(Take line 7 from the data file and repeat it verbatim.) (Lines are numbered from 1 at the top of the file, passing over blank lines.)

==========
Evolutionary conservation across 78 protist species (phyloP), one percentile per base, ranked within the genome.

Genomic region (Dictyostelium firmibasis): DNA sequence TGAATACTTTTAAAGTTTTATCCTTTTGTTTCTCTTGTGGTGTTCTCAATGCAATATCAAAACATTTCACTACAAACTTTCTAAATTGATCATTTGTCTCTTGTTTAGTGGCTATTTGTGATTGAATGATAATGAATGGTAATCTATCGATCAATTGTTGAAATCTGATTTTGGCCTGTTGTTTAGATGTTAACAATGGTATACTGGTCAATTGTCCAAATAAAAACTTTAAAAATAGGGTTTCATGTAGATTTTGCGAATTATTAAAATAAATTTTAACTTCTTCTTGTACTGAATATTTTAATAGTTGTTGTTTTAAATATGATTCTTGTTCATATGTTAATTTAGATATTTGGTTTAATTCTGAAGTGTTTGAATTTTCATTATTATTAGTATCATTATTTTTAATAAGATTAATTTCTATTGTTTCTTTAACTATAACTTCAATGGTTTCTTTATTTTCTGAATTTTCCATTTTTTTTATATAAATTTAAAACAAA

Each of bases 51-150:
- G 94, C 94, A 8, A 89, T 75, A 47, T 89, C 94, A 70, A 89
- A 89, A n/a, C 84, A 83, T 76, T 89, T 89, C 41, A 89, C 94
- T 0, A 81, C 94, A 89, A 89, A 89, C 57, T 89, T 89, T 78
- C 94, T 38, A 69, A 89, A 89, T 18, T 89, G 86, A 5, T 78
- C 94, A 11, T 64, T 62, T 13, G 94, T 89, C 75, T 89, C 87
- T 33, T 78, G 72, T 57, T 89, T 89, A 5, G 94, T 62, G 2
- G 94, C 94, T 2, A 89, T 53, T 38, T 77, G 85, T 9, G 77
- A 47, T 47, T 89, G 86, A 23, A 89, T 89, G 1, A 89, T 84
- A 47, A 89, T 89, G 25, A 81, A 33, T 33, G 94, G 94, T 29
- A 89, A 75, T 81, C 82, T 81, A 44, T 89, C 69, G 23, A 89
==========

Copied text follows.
- C 94, T 38, A 69, A 89, A 89, T 18, T 89, G 86, A 5, T 78